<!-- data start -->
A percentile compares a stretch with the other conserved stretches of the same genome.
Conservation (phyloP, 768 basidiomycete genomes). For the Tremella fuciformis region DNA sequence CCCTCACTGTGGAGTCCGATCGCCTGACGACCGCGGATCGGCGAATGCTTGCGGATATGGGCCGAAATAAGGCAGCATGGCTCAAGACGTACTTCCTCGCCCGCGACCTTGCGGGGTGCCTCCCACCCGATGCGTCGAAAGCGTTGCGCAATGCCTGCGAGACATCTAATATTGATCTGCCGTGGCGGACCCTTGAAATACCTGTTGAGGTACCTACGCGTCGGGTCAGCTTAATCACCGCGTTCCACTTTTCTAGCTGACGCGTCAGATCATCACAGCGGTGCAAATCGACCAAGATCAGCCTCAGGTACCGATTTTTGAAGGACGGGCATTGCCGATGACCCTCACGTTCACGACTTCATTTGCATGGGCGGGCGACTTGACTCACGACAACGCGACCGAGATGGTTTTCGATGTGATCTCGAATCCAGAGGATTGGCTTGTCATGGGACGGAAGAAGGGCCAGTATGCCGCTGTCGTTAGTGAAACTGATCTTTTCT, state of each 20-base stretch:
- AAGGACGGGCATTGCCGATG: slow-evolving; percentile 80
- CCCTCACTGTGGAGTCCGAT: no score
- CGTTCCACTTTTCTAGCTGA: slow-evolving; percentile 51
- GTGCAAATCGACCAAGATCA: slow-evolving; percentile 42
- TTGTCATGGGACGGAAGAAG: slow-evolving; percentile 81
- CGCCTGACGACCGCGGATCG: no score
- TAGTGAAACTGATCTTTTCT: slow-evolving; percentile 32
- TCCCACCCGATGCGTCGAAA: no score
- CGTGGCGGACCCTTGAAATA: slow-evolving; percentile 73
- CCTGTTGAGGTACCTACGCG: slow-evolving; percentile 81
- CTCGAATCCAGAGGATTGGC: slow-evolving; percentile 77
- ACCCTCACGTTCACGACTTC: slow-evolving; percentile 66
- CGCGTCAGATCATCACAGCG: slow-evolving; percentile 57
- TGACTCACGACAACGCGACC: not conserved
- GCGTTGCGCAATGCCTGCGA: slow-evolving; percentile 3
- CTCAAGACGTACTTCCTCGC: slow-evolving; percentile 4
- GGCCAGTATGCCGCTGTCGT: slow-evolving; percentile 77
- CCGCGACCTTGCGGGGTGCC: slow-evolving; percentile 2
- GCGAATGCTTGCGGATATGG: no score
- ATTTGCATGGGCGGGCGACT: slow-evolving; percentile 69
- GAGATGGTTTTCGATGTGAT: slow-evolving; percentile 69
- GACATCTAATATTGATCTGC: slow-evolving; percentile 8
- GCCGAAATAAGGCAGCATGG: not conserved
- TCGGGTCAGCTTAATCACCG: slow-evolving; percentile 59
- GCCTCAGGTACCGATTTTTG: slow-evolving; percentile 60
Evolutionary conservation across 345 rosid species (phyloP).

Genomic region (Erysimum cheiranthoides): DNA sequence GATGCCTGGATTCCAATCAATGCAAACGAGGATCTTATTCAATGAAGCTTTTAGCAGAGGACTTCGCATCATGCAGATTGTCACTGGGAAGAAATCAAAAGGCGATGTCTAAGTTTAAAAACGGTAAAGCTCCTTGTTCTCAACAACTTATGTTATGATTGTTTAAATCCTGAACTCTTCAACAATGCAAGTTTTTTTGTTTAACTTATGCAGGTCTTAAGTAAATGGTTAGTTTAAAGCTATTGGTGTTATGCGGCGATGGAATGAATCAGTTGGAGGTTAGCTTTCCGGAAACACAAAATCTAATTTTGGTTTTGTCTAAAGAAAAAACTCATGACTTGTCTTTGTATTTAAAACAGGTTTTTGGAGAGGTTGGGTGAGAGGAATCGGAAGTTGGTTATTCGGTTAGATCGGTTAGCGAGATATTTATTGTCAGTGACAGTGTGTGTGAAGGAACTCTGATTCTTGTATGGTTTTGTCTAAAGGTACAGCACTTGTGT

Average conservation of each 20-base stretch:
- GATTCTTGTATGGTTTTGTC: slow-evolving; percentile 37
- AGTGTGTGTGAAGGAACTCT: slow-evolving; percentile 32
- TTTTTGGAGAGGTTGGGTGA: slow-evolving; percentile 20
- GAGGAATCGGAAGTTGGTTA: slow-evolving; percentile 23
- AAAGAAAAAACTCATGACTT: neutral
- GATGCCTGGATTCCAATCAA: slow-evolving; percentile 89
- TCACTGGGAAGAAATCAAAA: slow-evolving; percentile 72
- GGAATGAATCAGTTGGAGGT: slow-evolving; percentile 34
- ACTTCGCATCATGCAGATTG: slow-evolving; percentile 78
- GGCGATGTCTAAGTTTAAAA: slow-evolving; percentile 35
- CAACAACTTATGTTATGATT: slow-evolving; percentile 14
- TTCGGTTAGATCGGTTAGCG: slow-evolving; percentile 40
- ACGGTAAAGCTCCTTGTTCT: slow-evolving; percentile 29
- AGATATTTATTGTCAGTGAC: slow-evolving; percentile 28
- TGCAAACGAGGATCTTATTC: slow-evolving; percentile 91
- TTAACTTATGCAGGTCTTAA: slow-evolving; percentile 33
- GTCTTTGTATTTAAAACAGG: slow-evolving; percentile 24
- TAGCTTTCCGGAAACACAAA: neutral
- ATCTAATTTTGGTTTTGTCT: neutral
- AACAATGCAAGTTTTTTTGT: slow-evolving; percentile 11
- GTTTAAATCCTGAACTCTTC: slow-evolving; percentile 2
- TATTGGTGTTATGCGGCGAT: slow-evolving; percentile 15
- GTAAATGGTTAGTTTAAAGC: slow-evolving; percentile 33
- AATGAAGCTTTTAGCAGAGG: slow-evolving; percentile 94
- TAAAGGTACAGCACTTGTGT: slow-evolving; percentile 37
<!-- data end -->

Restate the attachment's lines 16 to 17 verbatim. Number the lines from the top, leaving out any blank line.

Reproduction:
- TGACTCACGACAACGCGACC: not conserved
- GCGTTGCGCAATGCCTGCGA: slow-evolving; percentile 3